Upon Further Review 2016: Defense vs Penn State

Upon Further Review 2016: Defense vs Penn State

Submitted by Brian on September 28th, 2016 at 3:16 PM


SPONSOR NOTES: Getting a mortgage with Matt is a matter of collecting your documents, getting them uploaded to the secure server, and then checking out a set of rates while wearing whatever you want, like pants. Or... not pants.

In addition to being a gentleman replete with Michigan tickets, Matt is also a good man to know if you need a mortgage. It's striking that we actually get non-astroturfed comments about positive experiences with Matt not infrequently.

If you're buying a home or refinancing, he's the right guy to call.

FORMATION NOTES: Okay. Breaking things into front and cover look seems to be mostly functional. By "press" I mean that the two outside corners are in press. Usually the slots are still a number of yards off. This was a 4-2-5 package. The front is nickel over—Peppers is playing S and the line slides towards the run strength—and the cover look was press two high:

press two high

Goal line package was called 4-4 press zero:

press zero

When Michigan went to a dime package they had a couple of different approaches. This is a 3-man front like you'd see in a 3-4 with OLBs flanking it and just one ILB:

3-3 split

I called this front 3-3 split. They also did some wacky stuff, like putting all three DL to one side of the line:

heavy slide 3-3-5

"Heavy slide 3-3-5." Taco Charlton, the nominal nose tackle, will help tackle an outside run to the top of the field.

And as a reminder I'm lumping all fronts with a bunch of dudes at the LOS under "okie":


BTW, "half press" or "off" looks are usually zone so far.

PERSONNEL NOTES: Just 57 defensive snaps and a ton of rotation on the DL. Charlton seems all the way back and in fact took the most of any DL(39); Godin, Glasgow, Hurst, Wormley, and Gary all had around 30. Winovich got 22.

The two ILBs got every snap until the final drive; McCray was lifted a few times when Michigan went to passing down packages. Furbush debuted for the final two drives. Stribling, Hill, Peppers, Thomas, and Lewis were near-omnipresent. Clark got just 15 snaps before his exit; Kinnel got 23.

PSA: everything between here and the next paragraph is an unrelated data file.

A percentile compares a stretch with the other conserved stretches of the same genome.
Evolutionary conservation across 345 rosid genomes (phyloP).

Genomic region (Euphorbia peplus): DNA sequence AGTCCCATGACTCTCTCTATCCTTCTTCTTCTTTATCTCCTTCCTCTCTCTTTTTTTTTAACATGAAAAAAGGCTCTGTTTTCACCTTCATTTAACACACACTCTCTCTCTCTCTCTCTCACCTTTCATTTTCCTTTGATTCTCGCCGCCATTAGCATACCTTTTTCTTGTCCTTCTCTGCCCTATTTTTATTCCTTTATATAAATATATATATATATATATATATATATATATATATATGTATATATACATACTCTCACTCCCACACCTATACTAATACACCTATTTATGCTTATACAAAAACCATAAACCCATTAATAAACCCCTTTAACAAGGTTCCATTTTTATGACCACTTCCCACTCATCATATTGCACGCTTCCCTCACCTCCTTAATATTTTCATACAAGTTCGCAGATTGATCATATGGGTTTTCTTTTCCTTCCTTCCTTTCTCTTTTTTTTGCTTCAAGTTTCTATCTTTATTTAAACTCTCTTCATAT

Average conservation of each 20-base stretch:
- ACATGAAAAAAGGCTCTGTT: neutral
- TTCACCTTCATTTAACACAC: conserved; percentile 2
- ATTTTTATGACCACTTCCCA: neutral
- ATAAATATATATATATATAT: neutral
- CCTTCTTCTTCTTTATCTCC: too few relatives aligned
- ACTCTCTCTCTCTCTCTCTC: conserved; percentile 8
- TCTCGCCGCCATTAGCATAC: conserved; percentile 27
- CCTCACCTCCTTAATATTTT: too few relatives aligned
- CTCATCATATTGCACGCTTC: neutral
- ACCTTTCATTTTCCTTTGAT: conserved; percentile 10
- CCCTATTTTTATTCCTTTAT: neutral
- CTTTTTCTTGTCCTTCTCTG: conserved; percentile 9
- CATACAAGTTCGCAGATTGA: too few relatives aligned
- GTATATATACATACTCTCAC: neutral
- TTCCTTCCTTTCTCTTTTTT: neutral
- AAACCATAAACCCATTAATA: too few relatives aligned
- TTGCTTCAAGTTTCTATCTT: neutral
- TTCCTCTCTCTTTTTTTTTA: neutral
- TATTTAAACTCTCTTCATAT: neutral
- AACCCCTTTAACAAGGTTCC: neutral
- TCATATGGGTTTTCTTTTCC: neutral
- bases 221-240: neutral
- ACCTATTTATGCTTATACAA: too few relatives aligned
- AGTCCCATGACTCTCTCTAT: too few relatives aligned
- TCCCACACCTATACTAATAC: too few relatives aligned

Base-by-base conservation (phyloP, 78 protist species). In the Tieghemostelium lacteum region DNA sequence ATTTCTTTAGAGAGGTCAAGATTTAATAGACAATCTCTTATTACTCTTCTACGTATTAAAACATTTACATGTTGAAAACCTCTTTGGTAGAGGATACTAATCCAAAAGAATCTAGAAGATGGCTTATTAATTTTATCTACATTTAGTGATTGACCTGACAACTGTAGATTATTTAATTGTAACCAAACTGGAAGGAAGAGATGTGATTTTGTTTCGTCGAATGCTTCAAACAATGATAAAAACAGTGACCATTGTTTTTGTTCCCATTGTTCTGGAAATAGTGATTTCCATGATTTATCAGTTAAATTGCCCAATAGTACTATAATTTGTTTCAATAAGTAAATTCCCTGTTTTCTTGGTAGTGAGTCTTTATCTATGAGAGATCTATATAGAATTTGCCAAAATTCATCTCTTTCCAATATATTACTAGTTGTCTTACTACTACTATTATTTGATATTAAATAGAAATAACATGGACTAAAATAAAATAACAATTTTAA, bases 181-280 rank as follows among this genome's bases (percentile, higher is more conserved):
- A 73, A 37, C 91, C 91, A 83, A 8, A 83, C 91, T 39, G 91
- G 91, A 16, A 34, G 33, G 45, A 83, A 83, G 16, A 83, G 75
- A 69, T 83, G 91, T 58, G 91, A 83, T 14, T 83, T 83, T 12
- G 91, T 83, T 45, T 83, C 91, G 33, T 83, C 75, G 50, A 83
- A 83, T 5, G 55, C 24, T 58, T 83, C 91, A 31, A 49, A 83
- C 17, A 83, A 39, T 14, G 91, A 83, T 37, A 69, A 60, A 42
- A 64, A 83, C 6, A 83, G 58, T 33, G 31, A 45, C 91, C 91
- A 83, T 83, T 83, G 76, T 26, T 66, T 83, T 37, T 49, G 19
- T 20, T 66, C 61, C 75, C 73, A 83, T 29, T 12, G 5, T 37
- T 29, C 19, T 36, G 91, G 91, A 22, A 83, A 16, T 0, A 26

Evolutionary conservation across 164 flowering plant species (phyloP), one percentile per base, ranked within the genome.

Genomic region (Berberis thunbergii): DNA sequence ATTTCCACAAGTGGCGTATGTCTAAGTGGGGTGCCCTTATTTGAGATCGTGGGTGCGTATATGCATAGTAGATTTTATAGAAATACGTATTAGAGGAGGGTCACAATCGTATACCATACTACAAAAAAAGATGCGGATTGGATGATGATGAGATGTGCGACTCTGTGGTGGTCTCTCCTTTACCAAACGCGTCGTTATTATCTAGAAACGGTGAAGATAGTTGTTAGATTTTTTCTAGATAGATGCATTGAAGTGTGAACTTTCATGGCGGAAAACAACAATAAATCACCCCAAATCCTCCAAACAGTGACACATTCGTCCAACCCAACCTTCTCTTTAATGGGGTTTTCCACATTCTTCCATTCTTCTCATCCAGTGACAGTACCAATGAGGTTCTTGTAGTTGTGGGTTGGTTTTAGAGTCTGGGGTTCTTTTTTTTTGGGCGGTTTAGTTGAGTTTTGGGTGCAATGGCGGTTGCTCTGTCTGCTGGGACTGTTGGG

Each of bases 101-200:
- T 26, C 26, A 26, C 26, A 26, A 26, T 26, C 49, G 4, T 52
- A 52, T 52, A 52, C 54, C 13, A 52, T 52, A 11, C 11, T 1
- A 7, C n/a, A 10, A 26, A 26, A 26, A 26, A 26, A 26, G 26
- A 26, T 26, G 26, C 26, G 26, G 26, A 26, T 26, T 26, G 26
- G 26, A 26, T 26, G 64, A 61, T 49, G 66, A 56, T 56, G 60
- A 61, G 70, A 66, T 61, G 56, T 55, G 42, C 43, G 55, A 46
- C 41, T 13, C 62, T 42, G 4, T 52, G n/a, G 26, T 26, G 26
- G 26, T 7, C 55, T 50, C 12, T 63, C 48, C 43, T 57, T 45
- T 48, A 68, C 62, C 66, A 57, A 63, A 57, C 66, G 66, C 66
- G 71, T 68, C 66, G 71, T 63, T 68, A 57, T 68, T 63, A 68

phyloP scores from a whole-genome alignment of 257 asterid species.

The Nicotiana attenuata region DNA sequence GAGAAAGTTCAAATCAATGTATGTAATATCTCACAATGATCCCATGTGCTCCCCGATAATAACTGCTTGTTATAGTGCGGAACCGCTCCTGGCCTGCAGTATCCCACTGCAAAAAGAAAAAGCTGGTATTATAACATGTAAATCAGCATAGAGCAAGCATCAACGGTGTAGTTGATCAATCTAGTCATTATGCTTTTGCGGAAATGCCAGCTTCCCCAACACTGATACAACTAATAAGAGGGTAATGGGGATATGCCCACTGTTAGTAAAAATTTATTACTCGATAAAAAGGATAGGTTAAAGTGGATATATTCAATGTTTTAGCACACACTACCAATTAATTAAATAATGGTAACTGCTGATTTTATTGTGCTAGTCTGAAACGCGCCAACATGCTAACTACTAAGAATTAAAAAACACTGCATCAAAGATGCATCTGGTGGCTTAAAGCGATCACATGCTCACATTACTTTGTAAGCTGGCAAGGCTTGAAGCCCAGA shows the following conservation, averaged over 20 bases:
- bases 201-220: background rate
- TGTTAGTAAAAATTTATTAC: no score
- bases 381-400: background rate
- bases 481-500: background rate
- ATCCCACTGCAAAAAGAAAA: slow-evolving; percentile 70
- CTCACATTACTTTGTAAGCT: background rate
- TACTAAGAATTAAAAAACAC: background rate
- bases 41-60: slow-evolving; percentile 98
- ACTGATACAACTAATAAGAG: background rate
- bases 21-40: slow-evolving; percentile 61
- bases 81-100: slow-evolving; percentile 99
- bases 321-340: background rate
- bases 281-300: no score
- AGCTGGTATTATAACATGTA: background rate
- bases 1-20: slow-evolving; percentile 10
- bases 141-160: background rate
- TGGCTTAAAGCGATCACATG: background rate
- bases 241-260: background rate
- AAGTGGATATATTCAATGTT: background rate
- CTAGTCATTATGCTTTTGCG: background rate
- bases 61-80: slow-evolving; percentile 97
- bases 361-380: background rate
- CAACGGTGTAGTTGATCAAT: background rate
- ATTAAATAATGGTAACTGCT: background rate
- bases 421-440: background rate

[After THE JUMP: this is turning into the usual Penn State game.]

This Week’s Obsession: New Contributors Stock Watch

This Week’s Obsession: New Contributors Stock Watch

Submitted by Seth on September 27th, 2016 at 12:00 PM


Asiasi-asi! Oy! Oy! Oy! [Bryan Fuller]

Our weekly roundtable.

The Question:

How are our pre-season predictions on new starters and heavy rotation guys holding up? Eligible players are anyone getting significantly more snaps this year than last.


The Responses:


UpTyree Kinnel. I'm relieved and satisfied from what I've seen from Kinnel so far; he looks to be another Boring Safety™. Hooray!

I looked back through the last few defensive UFRs and he received increasingly more snaps, hovering around +1 while being relevant on only a few plays. After Clark got hurt Kinnel seemed to be the DB of choice to take his spot and shift others around as necessary. Kinnel has also been used on special teams and blocked a kick. While he's not going to be a starter just yet (hopefully), his work load should increase, and for the moment it looks like that will come without a drop-off. I'm not thinking that anyone ever has serious doubts about whether he could contribute on this team, but he's at least met expectations so far.